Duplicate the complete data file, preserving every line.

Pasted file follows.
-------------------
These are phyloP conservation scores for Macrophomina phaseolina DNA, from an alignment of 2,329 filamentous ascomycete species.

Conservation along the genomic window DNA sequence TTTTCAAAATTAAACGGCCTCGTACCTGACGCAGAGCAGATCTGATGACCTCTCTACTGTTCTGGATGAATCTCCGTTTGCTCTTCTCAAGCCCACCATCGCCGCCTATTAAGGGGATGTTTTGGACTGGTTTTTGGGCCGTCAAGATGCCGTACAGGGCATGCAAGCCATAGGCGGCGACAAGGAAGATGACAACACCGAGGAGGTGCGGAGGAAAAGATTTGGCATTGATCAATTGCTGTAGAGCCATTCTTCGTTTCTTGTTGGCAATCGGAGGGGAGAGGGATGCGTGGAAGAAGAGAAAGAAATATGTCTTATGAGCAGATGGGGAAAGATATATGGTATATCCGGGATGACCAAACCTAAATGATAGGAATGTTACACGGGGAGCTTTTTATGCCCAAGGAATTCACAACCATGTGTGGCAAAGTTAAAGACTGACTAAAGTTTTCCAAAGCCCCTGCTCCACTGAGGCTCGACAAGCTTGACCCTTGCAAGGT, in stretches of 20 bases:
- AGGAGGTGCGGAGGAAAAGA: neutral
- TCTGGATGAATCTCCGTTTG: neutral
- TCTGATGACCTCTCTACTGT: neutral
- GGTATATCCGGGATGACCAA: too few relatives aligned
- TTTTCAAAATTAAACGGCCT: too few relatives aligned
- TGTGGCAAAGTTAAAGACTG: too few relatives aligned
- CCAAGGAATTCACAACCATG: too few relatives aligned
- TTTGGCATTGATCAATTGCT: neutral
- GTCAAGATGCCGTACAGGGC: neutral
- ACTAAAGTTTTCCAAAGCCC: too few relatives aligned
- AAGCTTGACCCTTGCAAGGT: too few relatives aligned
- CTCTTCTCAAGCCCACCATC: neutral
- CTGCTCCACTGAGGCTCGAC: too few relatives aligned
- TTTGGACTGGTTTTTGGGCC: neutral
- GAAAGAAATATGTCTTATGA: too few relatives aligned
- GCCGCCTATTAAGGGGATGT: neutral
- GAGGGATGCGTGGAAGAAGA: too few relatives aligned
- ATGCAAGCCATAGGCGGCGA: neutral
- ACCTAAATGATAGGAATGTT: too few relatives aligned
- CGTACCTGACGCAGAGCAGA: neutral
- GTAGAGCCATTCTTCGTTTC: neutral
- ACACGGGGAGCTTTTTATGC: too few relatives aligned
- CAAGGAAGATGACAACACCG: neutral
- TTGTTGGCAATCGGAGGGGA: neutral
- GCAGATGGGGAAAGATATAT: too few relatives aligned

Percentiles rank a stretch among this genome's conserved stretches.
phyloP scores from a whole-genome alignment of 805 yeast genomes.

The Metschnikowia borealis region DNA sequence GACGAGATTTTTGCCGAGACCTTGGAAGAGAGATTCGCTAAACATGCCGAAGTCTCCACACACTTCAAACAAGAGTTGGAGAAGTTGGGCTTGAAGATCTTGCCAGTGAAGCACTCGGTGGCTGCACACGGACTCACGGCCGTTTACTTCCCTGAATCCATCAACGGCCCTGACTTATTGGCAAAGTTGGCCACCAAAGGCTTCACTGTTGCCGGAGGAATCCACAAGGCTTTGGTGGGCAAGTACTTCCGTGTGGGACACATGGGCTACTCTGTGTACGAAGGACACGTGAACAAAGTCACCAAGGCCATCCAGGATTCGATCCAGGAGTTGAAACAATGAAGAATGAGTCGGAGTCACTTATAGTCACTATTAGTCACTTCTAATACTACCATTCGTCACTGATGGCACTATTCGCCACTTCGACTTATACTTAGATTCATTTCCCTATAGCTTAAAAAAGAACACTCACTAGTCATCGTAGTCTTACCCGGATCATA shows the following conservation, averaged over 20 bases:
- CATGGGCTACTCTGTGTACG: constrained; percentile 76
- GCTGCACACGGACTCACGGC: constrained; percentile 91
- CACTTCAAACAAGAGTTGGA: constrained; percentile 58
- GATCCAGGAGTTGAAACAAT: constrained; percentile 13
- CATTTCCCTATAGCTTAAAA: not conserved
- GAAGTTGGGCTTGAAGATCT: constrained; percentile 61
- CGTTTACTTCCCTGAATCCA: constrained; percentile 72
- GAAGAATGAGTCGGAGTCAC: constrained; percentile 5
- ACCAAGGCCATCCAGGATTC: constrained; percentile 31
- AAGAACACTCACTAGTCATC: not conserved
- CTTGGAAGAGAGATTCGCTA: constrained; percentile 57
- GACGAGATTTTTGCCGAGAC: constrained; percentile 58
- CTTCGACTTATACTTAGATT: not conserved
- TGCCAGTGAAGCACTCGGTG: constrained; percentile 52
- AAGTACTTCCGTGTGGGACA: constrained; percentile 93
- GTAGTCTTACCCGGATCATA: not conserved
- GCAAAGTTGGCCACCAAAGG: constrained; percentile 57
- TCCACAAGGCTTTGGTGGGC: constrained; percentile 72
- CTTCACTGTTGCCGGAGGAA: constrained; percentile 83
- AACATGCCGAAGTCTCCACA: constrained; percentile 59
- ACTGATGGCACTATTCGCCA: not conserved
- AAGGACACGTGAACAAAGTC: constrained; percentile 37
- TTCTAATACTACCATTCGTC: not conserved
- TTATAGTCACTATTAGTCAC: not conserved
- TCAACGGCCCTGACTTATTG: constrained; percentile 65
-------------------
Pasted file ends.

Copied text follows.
These are phyloP conservation scores for Macrophomina phaseolina DNA, from an alignment of 2,329 filamentous ascomycete species.

Conservation along the genomic window DNA sequence TTTTCAAAATTAAACGGCCTCGTACCTGACGCAGAGCAGATCTGATGACCTCTCTACTGTTCTGGATGAATCTCCGTTTGCTCTTCTCAAGCCCACCATCGCCGCCTATTAAGGGGATGTTTTGGACTGGTTTTTGGGCCGTCAAGATGCCGTACAGGGCATGCAAGCCATAGGCGGCGACAAGGAAGATGACAACACCGAGGAGGTGCGGAGGAAAAGATTTGGCATTGATCAATTGCTGTAGAGCCATTCTTCGTTTCTTGTTGGCAATCGGAGGGGAGAGGGATGCGTGGAAGAAGAGAAAGAAATATGTCTTATGAGCAGATGGGGAAAGATATATGGTATATCCGGGATGACCAAACCTAAATGATAGGAATGTTACACGGGGAGCTTTTTATGCCCAAGGAATTCACAACCATGTGTGGCAAAGTTAAAGACTGACTAAAGTTTTCCAAAGCCCCTGCTCCACTGAGGCTCGACAAGCTTGACCCTTGCAAGGT, in stretches of 20 bases:
- AGGAGGTGCGGAGGAAAAGA: neutral
- TCTGGATGAATCTCCGTTTG: neutral
- TCTGATGACCTCTCTACTGT: neutral
- GGTATATCCGGGATGACCAA: too few relatives aligned
- TTTTCAAAATTAAACGGCCT: too few relatives aligned
- TGTGGCAAAGTTAAAGACTG: too few relatives aligned
- CCAAGGAATTCACAACCATG: too few relatives aligned
- TTTGGCATTGATCAATTGCT: neutral
- GTCAAGATGCCGTACAGGGC: neutral
- ACTAAAGTTTTCCAAAGCCC: too few relatives aligned
- AAGCTTGACCCTTGCAAGGT: too few relatives aligned
- CTCTTCTCAAGCCCACCATC: neutral
- CTGCTCCACTGAGGCTCGAC: too few relatives aligned
- TTTGGACTGGTTTTTGGGCC: neutral
- GAAAGAAATATGTCTTATGA: too few relatives aligned
- GCCGCCTATTAAGGGGATGT: neutral
- GAGGGATGCGTGGAAGAAGA: too few relatives aligned
- ATGCAAGCCATAGGCGGCGA: neutral
- ACCTAAATGATAGGAATGTT: too few relatives aligned
- CGTACCTGACGCAGAGCAGA: neutral
- GTAGAGCCATTCTTCGTTTC: neutral
- ACACGGGGAGCTTTTTATGC: too few relatives aligned
- CAAGGAAGATGACAACACCG: neutral
- TTGTTGGCAATCGGAGGGGA: neutral
- GCAGATGGGGAAAGATATAT: too few relatives aligned

Percentiles rank a stretch among this genome's conserved stretches.
phyloP scores from a whole-genome alignment of 805 yeast genomes.

The Metschnikowia borealis region DNA sequence GACGAGATTTTTGCCGAGACCTTGGAAGAGAGATTCGCTAAACATGCCGAAGTCTCCACACACTTCAAACAAGAGTTGGAGAAGTTGGGCTTGAAGATCTTGCCAGTGAAGCACTCGGTGGCTGCACACGGACTCACGGCCGTTTACTTCCCTGAATCCATCAACGGCCCTGACTTATTGGCAAAGTTGGCCACCAAAGGCTTCACTGTTGCCGGAGGAATCCACAAGGCTTTGGTGGGCAAGTACTTCCGTGTGGGACACATGGGCTACTCTGTGTACGAAGGACACGTGAACAAAGTCACCAAGGCCATCCAGGATTCGATCCAGGAGTTGAAACAATGAAGAATGAGTCGGAGTCACTTATAGTCACTATTAGTCACTTCTAATACTACCATTCGTCACTGATGGCACTATTCGCCACTTCGACTTATACTTAGATTCATTTCCCTATAGCTTAAAAAAGAACACTCACTAGTCATCGTAGTCTTACCCGGATCATA shows the following conservation, averaged over 20 bases:
- CATGGGCTACTCTGTGTACG: constrained; percentile 76
- GCTGCACACGGACTCACGGC: constrained; percentile 91
- CACTTCAAACAAGAGTTGGA: constrained; percentile 58
- GATCCAGGAGTTGAAACAAT: constrained; percentile 13
- CATTTCCCTATAGCTTAAAA: not conserved
- GAAGTTGGGCTTGAAGATCT: constrained; percentile 61
- CGTTTACTTCCCTGAATCCA: constrained; percentile 72
- GAAGAATGAGTCGGAGTCAC: constrained; percentile 5
- ACCAAGGCCATCCAGGATTC: constrained; percentile 31
- AAGAACACTCACTAGTCATC: not conserved
- CTTGGAAGAGAGATTCGCTA: constrained; percentile 57
- GACGAGATTTTTGCCGAGAC: constrained; percentile 58
- CTTCGACTTATACTTAGATT: not conserved
- TGCCAGTGAAGCACTCGGTG: constrained; percentile 52
- AAGTACTTCCGTGTGGGACA: constrained; percentile 93
- GTAGTCTTACCCGGATCATA: not conserved
- GCAAAGTTGGCCACCAAAGG: constrained; percentile 57
- TCCACAAGGCTTTGGTGGGC: constrained; percentile 72
- CTTCACTGTTGCCGGAGGAA: constrained; percentile 83
- AACATGCCGAAGTCTCCACA: constrained; percentile 59
- ACTGATGGCACTATTCGCCA: not conserved
- AAGGACACGTGAACAAAGTC: constrained; percentile 37
- TTCTAATACTACCATTCGTC: not conserved
- TTATAGTCACTATTAGTCAC: not conserved
- TCAACGGCCCTGACTTATTG: constrained; percentile 65